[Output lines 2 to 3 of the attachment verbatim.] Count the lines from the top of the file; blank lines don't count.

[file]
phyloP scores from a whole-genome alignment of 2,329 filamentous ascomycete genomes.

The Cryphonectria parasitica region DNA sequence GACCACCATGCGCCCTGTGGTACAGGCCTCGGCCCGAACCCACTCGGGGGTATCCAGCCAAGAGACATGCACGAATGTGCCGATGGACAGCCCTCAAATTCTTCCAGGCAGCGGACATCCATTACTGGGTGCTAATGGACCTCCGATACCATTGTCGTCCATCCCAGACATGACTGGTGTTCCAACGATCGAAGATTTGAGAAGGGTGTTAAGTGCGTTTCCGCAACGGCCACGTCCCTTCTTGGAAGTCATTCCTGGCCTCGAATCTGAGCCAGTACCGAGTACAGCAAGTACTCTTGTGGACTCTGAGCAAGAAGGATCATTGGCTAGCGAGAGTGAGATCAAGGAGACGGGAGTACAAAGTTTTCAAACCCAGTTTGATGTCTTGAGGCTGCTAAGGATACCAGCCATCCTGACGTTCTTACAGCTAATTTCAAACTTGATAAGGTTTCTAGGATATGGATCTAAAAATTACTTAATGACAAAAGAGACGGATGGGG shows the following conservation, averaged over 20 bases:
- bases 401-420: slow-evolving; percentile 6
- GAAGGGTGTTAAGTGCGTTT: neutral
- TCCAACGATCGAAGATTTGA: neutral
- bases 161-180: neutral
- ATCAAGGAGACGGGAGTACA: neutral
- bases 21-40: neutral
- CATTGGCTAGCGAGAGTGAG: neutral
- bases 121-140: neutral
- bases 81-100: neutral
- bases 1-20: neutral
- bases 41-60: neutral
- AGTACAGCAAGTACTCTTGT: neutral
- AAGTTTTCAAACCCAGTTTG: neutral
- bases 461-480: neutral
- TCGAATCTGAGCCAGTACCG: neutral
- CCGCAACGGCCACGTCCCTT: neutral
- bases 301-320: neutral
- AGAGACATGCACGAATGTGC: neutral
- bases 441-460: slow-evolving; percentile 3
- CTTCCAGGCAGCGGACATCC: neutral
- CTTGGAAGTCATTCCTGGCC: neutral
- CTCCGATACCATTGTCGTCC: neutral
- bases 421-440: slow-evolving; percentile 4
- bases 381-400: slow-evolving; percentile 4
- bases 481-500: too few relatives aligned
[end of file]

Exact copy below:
The Cryphonectria parasitica region DNA sequence GACCACCATGCGCCCTGTGGTACAGGCCTCGGCCCGAACCCACTCGGGGGTATCCAGCCAAGAGACATGCACGAATGTGCCGATGGACAGCCCTCAAATTCTTCCAGGCAGCGGACATCCATTACTGGGTGCTAATGGACCTCCGATACCATTGTCGTCCATCCCAGACATGACTGGTGTTCCAACGATCGAAGATTTGAGAAGGGTGTTAAGTGCGTTTCCGCAACGGCCACGTCCCTTCTTGGAAGTCATTCCTGGCCTCGAATCTGAGCCAGTACCGAGTACAGCAAGTACTCTTGTGGACTCTGAGCAAGAAGGATCATTGGCTAGCGAGAGTGAGATCAAGGAGACGGGAGTACAAAGTTTTCAAACCCAGTTTGATGTCTTGAGGCTGCTAAGGATACCAGCCATCCTGACGTTCTTACAGCTAATTTCAAACTTGATAAGGTTTCTAGGATATGGATCTAAAAATTACTTAATGACAAAAGAGACGGATGGGG shows the following conservation, averaged over 20 bases:
- bases 401-420: slow-evolving; percentile 6